Narendra M. PATEL, M.D., Plaintiff-Appellant, v. Tommy G. THOMPSON, Secretary of the Department of Health and Human Services, Janet Renquist, Inspector General of the Department of Health and Human Services, Defendants-Appellees.
Appellant Dr. Narendra M. Patel appeals the district court's affirmance of the Department of Health and Human Services' (“HHS”) decision to exclude his participation in all federal health programs for a period of ten years. Dr. Patel argues, inter alia, that the two aggravating factors relied upon by the HHS had an impermissible retroactive effect and thus should not have been utilized to exclude him beyond the mandatory five year exclusion period provided by 42 U.S.C. § 1320a-7(c)(3)(B). After careful review and in accord with this Court's decision in Manocchio v. Kusserow, 961 F.2d 1539 (11th Cir.1992), we affirm, holding that the district court properly determined that the suspension by the HHS is remedial and not subject to retroactive application restrictions established by law.
On June 16, 1997, Dr. Patel pleaded nolo contendere to one count of sexual battery in Georgia state court. The sexual act occurred during a medical appointment with a female patient on August 20, 1996. On June 12, 1998, the HHS notified Dr. Patel that he would be excluded from participating in federally-funded medical programs for a statutory minimum of five years, and that the exclusion period could be increased if aggravating factors were identified. On October 30, 1998, the HHS then notified him that two aggravating factors were present and that his exclusion period would be extended five additional years, for a total of ten years. Specifically, the HHS increased the exclusion period based on findings that Patel (1) engaged in a non-consensual sexual act with a patient and (2) his medical license was revoked by both Georgia and California based on the same inappropriate conduct with his patient. The ten year exclusion was affirmed by an administrative law judge and a subsequent administrative appellate court, both finding the exclusion appropriate and reasonable.
Dr. Patel makes three arguments: first, he argues that the five year mandatory exclusion set forth in 42 U.S.C. § 1320a-7(c)(3)(B) is inapplicable because there was insufficient evidence to show that his sexual misconduct was “in connection with the delivery of a health care item or service,” and, second, he argues that the HHS's findings, which were affirmed by the district court, were based on insufficient evidence. After careful review of the briefs, record, and applicable law, we find these arguments to be without merit.
The third issue is whether the HHS improperly applied the 1998 amendment to the regulations, 42 C.F.R. § 1001.102, which became effective on October 2, 1998, since his conduct occurred prior thereto, in 1996. The 1998 regulations added additional aggravating factors that the HHS “may” consider when increasing an exclusion beyond the five year statutory mandatory minimum exclusion. See 42 C.F.R. § 1001.102(b) (1998). In extending Patel's exclusions from participating in federal health programs to ten years, the HHS relied on the two aggravating factors which were the 1998 regulations added to the factors that the agency “may” consider as bases for an extended period of exclusion:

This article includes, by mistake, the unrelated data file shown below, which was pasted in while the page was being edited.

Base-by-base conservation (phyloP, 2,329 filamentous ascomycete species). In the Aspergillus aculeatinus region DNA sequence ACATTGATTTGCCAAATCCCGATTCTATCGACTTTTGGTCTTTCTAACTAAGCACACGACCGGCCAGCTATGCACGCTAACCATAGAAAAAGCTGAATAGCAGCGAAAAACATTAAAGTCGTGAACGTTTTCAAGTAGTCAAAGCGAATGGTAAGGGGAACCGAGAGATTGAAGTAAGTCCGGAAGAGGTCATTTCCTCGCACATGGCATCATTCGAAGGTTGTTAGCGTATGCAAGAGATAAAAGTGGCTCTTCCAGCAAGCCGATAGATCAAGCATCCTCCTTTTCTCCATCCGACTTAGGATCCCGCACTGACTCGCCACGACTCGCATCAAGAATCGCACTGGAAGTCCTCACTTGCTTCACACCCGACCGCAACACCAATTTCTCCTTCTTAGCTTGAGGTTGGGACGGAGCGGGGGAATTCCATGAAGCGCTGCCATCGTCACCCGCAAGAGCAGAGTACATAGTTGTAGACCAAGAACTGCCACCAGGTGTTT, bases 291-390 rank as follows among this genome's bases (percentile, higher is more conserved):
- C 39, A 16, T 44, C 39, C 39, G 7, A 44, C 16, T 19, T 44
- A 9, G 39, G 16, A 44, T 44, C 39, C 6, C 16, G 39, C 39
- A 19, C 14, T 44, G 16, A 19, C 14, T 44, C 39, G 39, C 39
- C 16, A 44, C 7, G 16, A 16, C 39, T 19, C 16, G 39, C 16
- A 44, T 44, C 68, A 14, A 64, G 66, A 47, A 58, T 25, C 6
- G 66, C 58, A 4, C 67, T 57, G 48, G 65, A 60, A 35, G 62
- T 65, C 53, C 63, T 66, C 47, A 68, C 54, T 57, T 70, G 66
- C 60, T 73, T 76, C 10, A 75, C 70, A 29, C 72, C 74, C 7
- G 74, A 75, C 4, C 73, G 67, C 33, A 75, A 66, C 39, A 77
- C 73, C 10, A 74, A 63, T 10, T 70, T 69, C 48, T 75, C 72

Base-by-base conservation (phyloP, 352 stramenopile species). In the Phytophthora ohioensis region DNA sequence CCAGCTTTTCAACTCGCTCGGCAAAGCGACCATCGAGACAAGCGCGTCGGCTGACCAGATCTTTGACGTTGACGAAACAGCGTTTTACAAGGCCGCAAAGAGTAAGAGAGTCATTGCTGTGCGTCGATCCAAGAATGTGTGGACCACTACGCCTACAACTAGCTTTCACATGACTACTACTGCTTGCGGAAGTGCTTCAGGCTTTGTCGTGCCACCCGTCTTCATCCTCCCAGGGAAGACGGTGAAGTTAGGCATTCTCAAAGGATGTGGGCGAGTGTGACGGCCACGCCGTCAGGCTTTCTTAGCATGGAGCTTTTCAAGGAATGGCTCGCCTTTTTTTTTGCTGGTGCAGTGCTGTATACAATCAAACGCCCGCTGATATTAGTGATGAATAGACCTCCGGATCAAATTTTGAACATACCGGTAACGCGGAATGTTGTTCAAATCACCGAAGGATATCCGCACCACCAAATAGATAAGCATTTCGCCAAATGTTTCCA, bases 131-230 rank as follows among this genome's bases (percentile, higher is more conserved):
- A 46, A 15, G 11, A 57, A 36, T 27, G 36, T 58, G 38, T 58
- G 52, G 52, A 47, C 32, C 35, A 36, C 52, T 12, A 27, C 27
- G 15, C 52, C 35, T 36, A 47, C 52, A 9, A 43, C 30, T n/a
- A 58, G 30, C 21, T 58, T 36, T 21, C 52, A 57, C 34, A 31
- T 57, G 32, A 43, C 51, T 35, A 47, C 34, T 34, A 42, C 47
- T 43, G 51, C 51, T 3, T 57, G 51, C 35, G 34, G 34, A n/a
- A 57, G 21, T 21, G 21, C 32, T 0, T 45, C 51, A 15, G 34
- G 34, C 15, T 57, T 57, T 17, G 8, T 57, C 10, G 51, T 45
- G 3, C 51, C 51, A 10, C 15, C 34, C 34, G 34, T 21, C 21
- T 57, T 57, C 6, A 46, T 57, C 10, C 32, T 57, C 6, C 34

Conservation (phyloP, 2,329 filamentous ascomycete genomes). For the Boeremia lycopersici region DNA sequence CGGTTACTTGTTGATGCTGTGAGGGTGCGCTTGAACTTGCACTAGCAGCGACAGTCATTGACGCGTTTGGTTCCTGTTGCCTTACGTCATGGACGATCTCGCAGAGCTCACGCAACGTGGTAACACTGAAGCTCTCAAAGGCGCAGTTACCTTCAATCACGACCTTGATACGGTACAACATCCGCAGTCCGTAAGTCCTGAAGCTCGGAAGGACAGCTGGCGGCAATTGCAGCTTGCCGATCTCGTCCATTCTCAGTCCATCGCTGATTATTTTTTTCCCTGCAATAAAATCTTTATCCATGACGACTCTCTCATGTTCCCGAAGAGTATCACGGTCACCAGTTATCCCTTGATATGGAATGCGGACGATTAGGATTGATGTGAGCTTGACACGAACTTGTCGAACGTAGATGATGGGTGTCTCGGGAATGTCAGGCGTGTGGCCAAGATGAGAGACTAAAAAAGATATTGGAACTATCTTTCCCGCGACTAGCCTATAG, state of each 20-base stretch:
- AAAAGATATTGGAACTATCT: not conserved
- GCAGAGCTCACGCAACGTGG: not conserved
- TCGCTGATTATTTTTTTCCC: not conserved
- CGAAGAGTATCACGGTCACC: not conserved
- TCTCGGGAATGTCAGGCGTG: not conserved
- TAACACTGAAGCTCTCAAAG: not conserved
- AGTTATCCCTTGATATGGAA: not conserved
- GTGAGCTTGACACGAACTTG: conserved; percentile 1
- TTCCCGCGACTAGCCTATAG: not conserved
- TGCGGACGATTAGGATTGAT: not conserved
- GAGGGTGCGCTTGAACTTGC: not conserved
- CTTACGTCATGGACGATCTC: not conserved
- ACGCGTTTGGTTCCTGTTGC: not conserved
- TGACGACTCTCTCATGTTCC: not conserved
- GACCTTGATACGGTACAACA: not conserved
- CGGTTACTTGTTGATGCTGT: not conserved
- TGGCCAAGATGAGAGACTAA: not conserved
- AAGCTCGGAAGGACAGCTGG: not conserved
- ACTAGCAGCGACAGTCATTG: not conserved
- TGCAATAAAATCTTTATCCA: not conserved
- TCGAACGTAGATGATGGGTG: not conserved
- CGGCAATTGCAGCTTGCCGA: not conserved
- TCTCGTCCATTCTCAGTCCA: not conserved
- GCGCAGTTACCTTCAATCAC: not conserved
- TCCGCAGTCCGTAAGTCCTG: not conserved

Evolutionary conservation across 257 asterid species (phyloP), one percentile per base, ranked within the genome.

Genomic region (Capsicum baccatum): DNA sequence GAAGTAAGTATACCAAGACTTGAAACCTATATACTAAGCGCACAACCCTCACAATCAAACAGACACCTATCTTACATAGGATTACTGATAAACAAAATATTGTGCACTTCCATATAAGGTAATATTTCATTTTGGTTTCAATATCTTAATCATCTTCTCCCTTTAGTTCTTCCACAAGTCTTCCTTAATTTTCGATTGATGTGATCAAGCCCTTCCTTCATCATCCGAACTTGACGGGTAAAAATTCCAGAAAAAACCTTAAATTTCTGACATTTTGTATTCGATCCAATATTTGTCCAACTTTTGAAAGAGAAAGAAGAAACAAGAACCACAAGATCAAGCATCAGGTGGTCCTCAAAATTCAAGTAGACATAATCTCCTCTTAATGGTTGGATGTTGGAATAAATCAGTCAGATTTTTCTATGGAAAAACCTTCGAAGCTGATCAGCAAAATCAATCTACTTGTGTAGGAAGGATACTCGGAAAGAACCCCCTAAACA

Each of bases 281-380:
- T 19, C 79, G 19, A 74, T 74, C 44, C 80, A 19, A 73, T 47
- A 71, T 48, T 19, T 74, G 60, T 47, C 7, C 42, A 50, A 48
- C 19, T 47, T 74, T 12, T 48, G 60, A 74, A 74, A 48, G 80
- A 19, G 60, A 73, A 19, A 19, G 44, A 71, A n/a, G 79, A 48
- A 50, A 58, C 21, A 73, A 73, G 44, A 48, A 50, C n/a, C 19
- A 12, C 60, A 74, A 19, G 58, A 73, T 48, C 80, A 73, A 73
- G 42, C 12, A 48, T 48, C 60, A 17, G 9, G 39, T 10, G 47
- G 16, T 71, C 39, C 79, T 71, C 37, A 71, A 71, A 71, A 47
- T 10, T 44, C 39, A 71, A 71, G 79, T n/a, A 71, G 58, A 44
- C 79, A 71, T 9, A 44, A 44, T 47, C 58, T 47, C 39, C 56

(b)(4) In convictions involving patient abuse or neglect, the action that resulted in the conviction ․ consisted of non-consensual sexual acts;
(b)(8) Whether the individual or entity ․ has been the subject of any other adverse action by any Federal, State, or local government agency or board, if the adverse action is based on the same set of circumstances that serves as the basis for imposition of exclusion.
Dr. Patel argues that application of these 1998 additions was improper because they were not put in the regulations until after his 1996 conduct and thus created an impermissible increase of his liability in “violation of law under the anti-retroactivity principle.”
This Court has held, however, that the exclusionary periods provided by the statute 42 U.S.C. § 1320a-7 are remedial, not punitive, and therefore are not precluded from retroactive application by a governmental agency. See Manocchio v. Kusserow, 961 F.2d 1539, 1543 (11th Cir.1992) (holding that § 1320a-7 is “not punitive, but rather remedial in nature and purpose”). Since the statute itself has been held to be remedial, the regulations regarding exclusion are a fortiori remedial.
Dr. Patel argues that Landgraf v. USI Film Products, 511 U.S. 244, 114 S.Ct. 1483, 128 L.Ed.2d 229 (1994), precludes application of the 1998 additions. In Landgraf, a case involving Title VII of the Civil Rights Act of 1964, the Court held that the 1991 Amendments to the Act which created a right to recover compensation and punitive damages for employment discrimination could not be applied retroactively because the statute would “attach an important new legal burden” to a Title VII defendant's conduct. Id. at 283, 114 S.Ct. 1483. The retroactive concerns raised in Landgraf do not apply to the facts and circumstances of this case and do not change the Manocchio analysis. Our decision in Manocchio explains that § 1320a-7, the underlying statute to 42 C.F.R. § 1001.102(b), is prospective and intended to protect current and future federal medical program recipients from “abusers of these programs.” Manocchio, 961 F.2d at 1542. As such, the retroactive application concerns stated in Landgraf simply do not run contrary to the proactive nature of the application of § 1001.102 in this case.
We note, also, that no meritorious argument has been made that Dr. Patel's conduct with his patient could not have given rise to an extended exclusion period prior to the 1998 additions that the HHS relied upon.